The view that finders engage in the practice of law, and that therefore their work must be done by attorneys, is not irrational, especially since the Rules of Professional Conduct forbid fees from being set in the manner utilized by heir hunters. The Rules require lawyers to "explain a matter to the extent necessary to permit the client to make informed decisions regarding the representation." See Pennsylvania Rule of Professional Conduct ("Pa. R.P.C.") 1.4(b). The Comment to that Rule explains that a lawyer may never withhold information about a claim for the lawyer's own benefit. Id. The Pa. R.P.C. thus prohibit an attorney with information about the location of assets from keeping the location a secret from its owner simply to increase the fee to be charged for the recovery. To the contrary, the amount a lawyer would be permitted to charge for such a task would be governed by Pa. R.P.C. 1.5, which prohibits an attorney from setting illegal or clearly excessive fees. This Rule requires, among other things, that legal fees be based on consideration of the time and labor required by the representation.

    We do not consider any of the foregoing observations, nor the applicable Pennsylvania or Oklahoma statutes cited, to be directly applicable to our determination, under applicable federal law, of the proper fee for the Finder in this or any other case. They are cited, however, as a frame of reference to indicate how legislatures and courts have reacted in analogous circumstances. It is instructive to observe that fees of parties such as heir hunters, engaging in very similar businesses, have indeed been found quite vulnerable to attack and regulation under applicable law.

    Based on the record developed in this case it is clear that the Finder provided some services to the Debtors. However, we note that much of the particular services may be classified as legal in nature, and may therefore be denied for that reason, see Evans, supra, 153 B.R. at 966, and that the fee proposed to be charged for the services is in excess of their reasonable value. See id. at 969-72. Since the Finder did not accept our invitation to offer evidence into the record regarding his activities, we know very little about the work he actually performed on behalf of the Debtors. It is evident that he must have performed some minimal amount of investigation which led to him discovering the presence of the Funds and then led him to locate the Debtor. We cannot characterize these services as having been performed with a high level of skill, however. First, the Finder (thankfully) apparently did not locate any of the other debtors whom this court has sought out and in many cases found, some of whom had unclaimed funds on account which approached those on account in the Debtors' case. Also, as to his investigation in the particular case of the Debtors, the Finder failed to ascertain that the Wife was a co-debtor in the case, likely to be entitled to half of the Funds.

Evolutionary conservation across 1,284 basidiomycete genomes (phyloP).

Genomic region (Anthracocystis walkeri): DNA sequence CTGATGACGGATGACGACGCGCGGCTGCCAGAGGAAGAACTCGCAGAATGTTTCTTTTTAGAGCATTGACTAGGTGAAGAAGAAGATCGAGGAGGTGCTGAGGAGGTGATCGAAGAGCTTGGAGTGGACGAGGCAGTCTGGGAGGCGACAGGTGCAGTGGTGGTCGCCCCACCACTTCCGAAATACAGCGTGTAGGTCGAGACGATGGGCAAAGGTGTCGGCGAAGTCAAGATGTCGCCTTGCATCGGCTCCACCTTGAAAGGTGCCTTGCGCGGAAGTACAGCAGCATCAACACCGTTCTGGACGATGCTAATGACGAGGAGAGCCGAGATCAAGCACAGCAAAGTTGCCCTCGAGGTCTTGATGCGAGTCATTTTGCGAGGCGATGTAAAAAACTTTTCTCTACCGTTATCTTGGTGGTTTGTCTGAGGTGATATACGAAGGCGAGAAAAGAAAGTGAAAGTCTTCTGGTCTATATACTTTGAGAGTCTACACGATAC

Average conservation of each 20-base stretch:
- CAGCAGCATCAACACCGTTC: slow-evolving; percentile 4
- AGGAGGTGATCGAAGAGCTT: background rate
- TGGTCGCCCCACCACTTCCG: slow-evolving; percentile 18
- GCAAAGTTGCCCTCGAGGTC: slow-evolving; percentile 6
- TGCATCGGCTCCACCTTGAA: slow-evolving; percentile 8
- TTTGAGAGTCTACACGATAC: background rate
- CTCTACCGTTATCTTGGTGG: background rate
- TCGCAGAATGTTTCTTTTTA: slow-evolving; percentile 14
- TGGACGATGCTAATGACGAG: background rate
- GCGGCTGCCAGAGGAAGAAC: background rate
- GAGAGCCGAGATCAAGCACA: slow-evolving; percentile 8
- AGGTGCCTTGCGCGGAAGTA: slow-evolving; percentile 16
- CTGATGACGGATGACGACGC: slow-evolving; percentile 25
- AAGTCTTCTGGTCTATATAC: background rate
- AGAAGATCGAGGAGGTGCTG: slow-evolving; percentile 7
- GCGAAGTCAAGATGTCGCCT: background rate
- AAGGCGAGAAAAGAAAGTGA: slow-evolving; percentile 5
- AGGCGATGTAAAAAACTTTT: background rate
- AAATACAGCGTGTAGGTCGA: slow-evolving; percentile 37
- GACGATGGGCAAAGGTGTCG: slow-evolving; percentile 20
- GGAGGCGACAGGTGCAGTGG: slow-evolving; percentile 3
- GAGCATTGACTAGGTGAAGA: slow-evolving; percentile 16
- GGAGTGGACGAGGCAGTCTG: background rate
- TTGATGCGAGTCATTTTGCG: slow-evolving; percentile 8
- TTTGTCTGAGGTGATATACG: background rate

Many of the facts cited as relevant in assessing unconscionability of a finder's contract by the court in Nelson, supra, see page 525 supra, appear to be in the Debtors' favor. The unsophisticated Debtor, without advice from counsel, entered into the contract with knowledge of facts unequal to that of Leppke and with the misunderstanding that Leppke was an attorney acting on his behalf and thus subject to ethical principles applicable to attorneys. The Debtor may well have been located without the Finder's intervention.

    *528 The Finder's services prominently included the filing of the Application to obtain the release of the Funds. The Application, although short, appeared adequate and in some respects accurate. A certification of service on "United States Attorney" was included and, although we would have preferred an identification of United States Attorney, Michael R. Stiles, Esquire, by name, the address was accurate. A copy of the Power was signed by the Debtor and accompanied by documents providing the Debtor's identification. The Application was therefore adequately prepared. However, because of its brevity, it does not appear to be a document that would have taken more than one hour to prepare and serve.

    In sum, then, we know that the Finder performed an unknown quantity of investigation and spent about an hour preparing the Application for the release of the Funds. For this work, the Finder is seeking to collect $1,436.99. Without more evidence regarding the extent of the Finder's investigation, we find that this sum is clearly excessive. The Finder's attorney posits that one or more of the Finder's employees physically came to Philadelphia from Oklahoma to perform the investigation. However, he also admits that they were most probably investigating far more than one case during this junket. Assuming that Leppke, himself, as opposed to an employee, did come to Philadelphia, it is possible, if not probable, that the trip was only one stop in an investigation of a high number of potential property claims of all types and variety in several courts. Little time was probably spent giving individual attention to any one claim, such as that of the Debtors.

    Moreover, the only activity of the Finder which it was necessary to do in Philadelphia appears to have been locating the unclaimed property. Additional research directed towards finding the persons to whom the property was associated could very well have been performed in the Finder's office in Oklahoma, by utilizing computerized data bases such as that provided by the Information America service available on Westlaw which we have used in chambers to locate debtor-claimants.